Iran, Israel clash at UN atomic agency meeting
Iran and Israel clashed at the annual meeting of the UN atomic agency on Thursday, further throwing into doubt a hoped-for 2012 conference on creating a zone in the Middle East free of nuclear weapons.
In lively debates at the International Atomic Energy Agency gathering of its 155 member states, Iran said that Israel should accede to the Nuclear Non-Proliferation Treaty aimed at stopping the spread of nuclear weapons.
"At present the Israeli regime is the only non-party to the NPT (Nuclear Non-Proliferation Treaty) in this region despite repeated calls by the international community," Iran's envoy to the IAEA Ali Asghar Soltanieh said.
"Peace and stability cannot be achieved in the Middle East while the massive nuclear arsenal of that regime continues to threaten the region and beyond," he said.
Israel's envoy Ehud Azoulay in turn pointed the finger at Iran and Syria, saying "the most significant threats to the nuclear non-proliferation regime are those ... that pursue weapons under the guise of their NPT membership".
"It is Iran which represents the greatest threat to peace and security in the Middle East and beyond. No words in this room could distort the real facts behind Iran's drive to nuclear weapons," he said.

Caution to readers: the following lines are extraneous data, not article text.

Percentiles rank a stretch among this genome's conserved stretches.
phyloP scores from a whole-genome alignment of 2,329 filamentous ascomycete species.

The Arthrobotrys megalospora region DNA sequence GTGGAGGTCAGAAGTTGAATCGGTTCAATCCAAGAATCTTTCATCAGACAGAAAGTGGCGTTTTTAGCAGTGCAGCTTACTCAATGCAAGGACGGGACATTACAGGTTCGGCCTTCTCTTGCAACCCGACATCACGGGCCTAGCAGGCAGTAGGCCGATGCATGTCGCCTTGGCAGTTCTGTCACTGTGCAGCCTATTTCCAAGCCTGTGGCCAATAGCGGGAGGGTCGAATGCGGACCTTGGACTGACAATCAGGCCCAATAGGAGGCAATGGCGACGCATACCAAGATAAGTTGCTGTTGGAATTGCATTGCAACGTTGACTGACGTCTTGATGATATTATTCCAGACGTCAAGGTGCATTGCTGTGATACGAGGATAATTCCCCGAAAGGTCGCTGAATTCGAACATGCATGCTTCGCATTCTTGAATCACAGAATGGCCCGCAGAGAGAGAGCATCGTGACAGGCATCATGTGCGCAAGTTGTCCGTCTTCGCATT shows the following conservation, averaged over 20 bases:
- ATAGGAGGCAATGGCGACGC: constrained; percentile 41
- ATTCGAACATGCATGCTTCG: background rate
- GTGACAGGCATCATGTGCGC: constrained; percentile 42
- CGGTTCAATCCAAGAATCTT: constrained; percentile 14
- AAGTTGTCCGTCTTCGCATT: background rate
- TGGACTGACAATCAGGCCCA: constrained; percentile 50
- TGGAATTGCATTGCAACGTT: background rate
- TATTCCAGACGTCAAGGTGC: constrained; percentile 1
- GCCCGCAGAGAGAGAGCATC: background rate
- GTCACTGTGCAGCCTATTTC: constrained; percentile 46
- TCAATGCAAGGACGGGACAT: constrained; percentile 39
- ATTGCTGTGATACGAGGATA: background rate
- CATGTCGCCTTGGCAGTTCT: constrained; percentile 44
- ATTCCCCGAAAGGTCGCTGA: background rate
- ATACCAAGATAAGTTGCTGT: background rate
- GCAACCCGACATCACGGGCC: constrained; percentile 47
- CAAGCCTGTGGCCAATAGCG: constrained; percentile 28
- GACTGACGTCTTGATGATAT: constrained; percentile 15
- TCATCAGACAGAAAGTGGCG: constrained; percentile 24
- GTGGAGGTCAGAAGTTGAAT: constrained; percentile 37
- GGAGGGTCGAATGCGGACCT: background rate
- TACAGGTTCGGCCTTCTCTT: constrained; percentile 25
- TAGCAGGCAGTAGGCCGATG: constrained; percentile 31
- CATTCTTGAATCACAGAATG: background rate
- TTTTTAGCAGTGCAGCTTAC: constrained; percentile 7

Neither Iran nor Israel has said whether they plan to attend a conference being organized by Finland on creating a Middle East free of atomic weapons that is meant to be held before the end of the year.
But Shaul Horev, the head of Israel's Atomic Energy Commission (IAEC), said at the IAEA on Wednesday that the "current volatile and hostile" situation in the region was not "conducive" to the creation of such a zone.
"Such a process can only be launched when peaceful relations exist for a reasonable period of time in the region," Horev said, according to a transcript of his speech.
Soltanieh, Iran's envoy, said on Thursday that the "irresponsible behavior of this (Israeli) regime ... has put the establishment of such a zone in the region for the near future in serious doubt," calling Israel the "only obstacle".
At the IAEA meeting, member states meanwhile approved with a crushing majority on Thursday a call for all Mideast countries to accede to the NPT, in a move that was slammed by the United States envoy, Robert Wood.
"Israel recognizes the importance of the non-proliferation regime ... yet proven experience in the Middle East has shown that the NPT does not provide a remedy to the security challenges of the region," the deputy head of Israel's Atomic Energy Commission David Danieli said Thursday.
The United States and other Western states abstained, however, instead of voting "no" to reward Arab countries for backing off from tabling a separate resolution singling out Israel. The Arab countries refrained from doing so in order not to further jeopardize the Middle East conference.